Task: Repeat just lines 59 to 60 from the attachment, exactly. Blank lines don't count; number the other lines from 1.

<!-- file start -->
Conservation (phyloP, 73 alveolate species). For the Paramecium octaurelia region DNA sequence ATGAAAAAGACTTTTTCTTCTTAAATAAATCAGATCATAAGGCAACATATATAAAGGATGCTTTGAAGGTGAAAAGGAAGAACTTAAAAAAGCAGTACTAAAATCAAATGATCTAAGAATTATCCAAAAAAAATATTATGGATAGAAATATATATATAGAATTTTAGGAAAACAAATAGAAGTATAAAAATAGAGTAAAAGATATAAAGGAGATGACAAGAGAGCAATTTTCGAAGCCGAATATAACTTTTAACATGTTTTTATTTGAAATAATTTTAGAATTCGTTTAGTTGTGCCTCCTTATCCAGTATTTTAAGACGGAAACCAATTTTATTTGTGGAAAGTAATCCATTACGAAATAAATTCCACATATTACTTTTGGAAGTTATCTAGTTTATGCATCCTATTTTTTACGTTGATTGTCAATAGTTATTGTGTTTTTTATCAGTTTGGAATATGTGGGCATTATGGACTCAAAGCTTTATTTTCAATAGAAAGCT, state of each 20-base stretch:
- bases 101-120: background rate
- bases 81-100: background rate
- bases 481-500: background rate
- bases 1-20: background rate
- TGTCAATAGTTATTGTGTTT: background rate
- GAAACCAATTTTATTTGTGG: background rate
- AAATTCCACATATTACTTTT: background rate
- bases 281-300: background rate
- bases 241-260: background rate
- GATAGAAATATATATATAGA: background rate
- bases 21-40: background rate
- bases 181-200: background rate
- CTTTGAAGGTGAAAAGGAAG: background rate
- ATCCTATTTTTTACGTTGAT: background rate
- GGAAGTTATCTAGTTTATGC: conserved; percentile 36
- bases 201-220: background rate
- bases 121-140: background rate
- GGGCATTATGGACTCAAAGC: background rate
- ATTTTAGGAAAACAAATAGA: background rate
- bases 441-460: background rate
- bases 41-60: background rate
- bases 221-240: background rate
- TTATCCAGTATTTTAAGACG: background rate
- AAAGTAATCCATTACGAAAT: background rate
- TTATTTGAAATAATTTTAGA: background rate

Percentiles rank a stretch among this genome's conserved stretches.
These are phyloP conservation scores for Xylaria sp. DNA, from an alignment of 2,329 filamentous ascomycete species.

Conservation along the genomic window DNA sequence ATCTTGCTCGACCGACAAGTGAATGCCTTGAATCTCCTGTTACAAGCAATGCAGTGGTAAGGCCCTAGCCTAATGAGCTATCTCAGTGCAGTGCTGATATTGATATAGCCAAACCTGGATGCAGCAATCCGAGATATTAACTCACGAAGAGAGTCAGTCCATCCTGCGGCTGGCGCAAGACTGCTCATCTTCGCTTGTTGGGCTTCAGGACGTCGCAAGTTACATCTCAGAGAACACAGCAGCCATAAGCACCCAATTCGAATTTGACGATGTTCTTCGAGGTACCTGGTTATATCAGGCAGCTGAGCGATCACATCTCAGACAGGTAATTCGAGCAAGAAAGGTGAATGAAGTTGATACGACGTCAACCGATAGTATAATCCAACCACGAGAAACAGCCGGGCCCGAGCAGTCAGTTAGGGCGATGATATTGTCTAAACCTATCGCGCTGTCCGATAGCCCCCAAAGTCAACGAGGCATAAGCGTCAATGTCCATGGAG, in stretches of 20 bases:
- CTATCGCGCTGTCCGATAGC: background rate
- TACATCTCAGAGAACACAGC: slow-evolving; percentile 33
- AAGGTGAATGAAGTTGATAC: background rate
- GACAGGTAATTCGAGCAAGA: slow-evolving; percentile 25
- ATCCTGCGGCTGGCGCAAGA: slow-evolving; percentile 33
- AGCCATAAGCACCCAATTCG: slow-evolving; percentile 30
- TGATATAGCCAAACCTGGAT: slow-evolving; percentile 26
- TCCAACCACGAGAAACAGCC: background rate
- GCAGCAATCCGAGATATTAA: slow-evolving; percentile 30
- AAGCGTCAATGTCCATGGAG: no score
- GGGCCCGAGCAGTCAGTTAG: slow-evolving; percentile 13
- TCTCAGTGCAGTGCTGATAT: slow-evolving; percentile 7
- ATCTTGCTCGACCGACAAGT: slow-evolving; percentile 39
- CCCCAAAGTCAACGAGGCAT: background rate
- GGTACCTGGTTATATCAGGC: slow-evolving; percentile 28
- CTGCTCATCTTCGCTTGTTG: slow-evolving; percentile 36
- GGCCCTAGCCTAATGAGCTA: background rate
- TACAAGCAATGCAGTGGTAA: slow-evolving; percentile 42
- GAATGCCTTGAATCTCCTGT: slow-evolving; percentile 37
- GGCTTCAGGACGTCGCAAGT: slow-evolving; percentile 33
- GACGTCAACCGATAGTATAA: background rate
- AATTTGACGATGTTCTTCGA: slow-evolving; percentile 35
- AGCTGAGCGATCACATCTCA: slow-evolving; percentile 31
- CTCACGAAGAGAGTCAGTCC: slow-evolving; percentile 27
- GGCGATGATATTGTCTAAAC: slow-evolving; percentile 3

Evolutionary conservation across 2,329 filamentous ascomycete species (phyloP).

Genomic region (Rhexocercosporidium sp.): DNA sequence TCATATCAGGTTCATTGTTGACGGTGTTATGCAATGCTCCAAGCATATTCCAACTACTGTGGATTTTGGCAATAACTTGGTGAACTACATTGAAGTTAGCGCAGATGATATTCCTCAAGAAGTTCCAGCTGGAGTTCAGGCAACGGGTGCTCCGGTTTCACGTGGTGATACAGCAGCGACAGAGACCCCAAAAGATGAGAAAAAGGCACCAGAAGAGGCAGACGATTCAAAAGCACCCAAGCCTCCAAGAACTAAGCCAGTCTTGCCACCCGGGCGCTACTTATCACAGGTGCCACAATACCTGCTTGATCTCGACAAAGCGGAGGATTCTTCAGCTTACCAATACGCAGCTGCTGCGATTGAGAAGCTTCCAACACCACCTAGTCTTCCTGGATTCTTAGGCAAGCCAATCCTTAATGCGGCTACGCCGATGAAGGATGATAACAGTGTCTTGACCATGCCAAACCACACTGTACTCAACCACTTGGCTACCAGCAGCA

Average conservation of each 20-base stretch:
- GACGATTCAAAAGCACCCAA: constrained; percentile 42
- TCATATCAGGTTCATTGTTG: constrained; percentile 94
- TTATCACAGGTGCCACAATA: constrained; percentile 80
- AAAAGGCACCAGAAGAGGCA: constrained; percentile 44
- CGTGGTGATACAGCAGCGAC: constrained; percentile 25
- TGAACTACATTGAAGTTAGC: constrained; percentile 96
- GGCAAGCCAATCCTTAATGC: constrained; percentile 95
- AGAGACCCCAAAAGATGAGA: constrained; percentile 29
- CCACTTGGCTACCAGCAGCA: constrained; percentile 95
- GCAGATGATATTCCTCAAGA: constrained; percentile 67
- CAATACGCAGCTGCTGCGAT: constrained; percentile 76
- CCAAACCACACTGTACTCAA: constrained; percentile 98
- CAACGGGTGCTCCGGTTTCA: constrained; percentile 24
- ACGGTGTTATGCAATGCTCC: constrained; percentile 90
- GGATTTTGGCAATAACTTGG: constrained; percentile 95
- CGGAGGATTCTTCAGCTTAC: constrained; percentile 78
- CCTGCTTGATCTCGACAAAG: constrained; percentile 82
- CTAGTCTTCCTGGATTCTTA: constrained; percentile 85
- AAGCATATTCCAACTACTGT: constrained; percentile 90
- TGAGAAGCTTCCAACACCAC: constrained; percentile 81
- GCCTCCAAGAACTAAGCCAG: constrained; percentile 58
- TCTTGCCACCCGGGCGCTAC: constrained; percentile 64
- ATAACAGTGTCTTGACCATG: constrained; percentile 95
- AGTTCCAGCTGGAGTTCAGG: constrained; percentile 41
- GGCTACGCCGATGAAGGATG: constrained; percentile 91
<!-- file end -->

- TCATATCAGGTTCATTGTTG: constrained; percentile 94
- TTATCACAGGTGCCACAATA: constrained; percentile 80